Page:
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UBC Reports | Vol. 47 | No. 05 | Mar. 8, 2001

Pilot project to test virtual lifelong learning environment

Video, still images, 3D models among types of learning materials that will be made available

by Andy Poon staff writer

UBC has joined a $3.4-million, nationwide test project aimed at improving the access and usefulness of Canada's high-tech network infrastructure for educators and students.

The project -- dubbed BELLE for Broadband Enabled Lifelong Learning Environment -- is designed to make quality, peer-reviewed multimedia learning materials such as video, still images, three-dimensional models, and virtual environments at participating universities and colleges across the nation available to a broader audience.

"For example, the customized course packages individual professors have developed that are sold at university bookstores may be made available online," says Jim Tom, director, Networks, at UBC's ITServices.

UBC is among the 10 post-secondary institutions participating in the project in which each school is working to digitize, classify and make available current and new forms of multimedia learning materials on-line.

As part of the test effort, each institution will install and run a special workstation connected to the national high-speed research network, CA*net3, to allow students and educators across the country access to each school's multimedia learning materials.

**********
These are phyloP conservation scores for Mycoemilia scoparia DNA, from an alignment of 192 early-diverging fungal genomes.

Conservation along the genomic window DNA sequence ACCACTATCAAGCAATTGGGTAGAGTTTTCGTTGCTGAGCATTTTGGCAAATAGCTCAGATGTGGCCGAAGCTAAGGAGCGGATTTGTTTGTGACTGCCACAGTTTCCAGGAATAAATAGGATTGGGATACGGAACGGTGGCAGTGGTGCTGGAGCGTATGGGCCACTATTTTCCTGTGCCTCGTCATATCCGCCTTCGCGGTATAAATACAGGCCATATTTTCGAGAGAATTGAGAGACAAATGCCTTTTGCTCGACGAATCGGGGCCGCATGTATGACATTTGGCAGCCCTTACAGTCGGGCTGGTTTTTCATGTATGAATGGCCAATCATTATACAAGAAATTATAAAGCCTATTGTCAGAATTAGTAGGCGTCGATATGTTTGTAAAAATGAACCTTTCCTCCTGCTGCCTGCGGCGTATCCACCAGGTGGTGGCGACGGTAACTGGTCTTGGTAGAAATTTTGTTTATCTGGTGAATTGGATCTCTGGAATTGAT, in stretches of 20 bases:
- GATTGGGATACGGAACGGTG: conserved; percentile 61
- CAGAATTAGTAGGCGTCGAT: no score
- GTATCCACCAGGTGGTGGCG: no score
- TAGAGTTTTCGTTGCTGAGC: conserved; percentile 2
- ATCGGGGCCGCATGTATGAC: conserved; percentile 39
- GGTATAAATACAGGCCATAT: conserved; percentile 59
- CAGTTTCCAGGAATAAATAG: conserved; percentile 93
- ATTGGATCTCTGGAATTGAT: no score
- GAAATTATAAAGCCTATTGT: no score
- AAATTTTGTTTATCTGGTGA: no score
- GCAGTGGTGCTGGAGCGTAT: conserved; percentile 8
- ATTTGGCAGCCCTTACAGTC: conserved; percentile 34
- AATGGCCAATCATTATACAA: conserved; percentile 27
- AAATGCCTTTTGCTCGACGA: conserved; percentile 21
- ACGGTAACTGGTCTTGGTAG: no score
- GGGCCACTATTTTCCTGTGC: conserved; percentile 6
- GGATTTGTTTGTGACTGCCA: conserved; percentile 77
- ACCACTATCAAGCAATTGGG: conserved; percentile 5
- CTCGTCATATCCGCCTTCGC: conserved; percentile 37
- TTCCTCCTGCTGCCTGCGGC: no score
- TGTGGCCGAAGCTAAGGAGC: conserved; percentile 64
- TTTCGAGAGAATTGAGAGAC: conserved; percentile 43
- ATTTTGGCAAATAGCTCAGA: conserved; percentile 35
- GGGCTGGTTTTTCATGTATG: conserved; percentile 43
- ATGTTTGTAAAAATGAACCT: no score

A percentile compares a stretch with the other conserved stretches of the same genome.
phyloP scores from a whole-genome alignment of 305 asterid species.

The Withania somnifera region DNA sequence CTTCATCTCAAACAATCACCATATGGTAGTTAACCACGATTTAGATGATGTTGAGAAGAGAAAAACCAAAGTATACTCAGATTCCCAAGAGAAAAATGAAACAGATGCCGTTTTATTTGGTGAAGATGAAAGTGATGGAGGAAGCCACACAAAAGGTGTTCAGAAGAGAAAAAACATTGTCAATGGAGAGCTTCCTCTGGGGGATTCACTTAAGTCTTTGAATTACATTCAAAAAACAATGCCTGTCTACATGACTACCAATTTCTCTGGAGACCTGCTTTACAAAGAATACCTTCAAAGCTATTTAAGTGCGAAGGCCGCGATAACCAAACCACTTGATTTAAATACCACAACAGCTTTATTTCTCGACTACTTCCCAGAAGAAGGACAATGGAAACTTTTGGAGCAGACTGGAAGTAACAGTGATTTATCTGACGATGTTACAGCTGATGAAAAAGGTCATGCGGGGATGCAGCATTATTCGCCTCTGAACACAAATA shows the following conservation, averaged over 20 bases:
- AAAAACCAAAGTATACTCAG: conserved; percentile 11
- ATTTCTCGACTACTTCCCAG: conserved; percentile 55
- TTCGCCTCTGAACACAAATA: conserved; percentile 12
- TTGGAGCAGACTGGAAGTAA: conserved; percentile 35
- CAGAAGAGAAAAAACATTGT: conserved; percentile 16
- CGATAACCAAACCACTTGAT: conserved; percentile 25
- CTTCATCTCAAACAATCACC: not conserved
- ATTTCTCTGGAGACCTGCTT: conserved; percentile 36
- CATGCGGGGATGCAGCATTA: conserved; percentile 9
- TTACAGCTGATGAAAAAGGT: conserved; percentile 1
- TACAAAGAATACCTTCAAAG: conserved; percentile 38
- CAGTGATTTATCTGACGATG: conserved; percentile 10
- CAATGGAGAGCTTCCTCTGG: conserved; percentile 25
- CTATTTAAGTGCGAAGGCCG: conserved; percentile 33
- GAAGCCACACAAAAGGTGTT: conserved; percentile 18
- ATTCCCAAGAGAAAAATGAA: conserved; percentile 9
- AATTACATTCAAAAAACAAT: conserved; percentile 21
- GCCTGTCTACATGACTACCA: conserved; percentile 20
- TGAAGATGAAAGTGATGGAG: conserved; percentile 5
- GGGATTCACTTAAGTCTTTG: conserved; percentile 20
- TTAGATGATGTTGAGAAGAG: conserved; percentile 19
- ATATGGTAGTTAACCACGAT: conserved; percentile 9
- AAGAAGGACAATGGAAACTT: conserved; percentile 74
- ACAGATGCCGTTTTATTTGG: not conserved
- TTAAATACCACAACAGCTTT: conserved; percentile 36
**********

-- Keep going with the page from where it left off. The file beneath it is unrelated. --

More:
Tom says that UBC has spent a year developing and building a system to store learning materials for this purpose.

"It's mostly printed materials at this point but we want to also be able to eventually share multi-media materials and to reuse and repurpose learning materials generated at one institution with another for greater efficiency and collaboration between universities," says Tom.

In addition to UBC, the participating schools include the Banff Centre for the Arts, McGill University's Faculty of Medicine, Northern Alberta Institute for Technology, Seneca@York, Sheridan College, the University of Alberta, the University of Calgary, the University of Lethbridge, and the Vancouver Film School.

The BELLE project is being led by Netera Alliance, a not-for-profit corporation charged with developing and managing Alberta's advanced Internet network. The project is supported by a $1.7-million grant from CANARIE Inc., Canada's advanced Internet development organization, with matching funds from the participating institutions.

The test project is due to wrap up in February next year.


Last reviewed 22-Sep-2006

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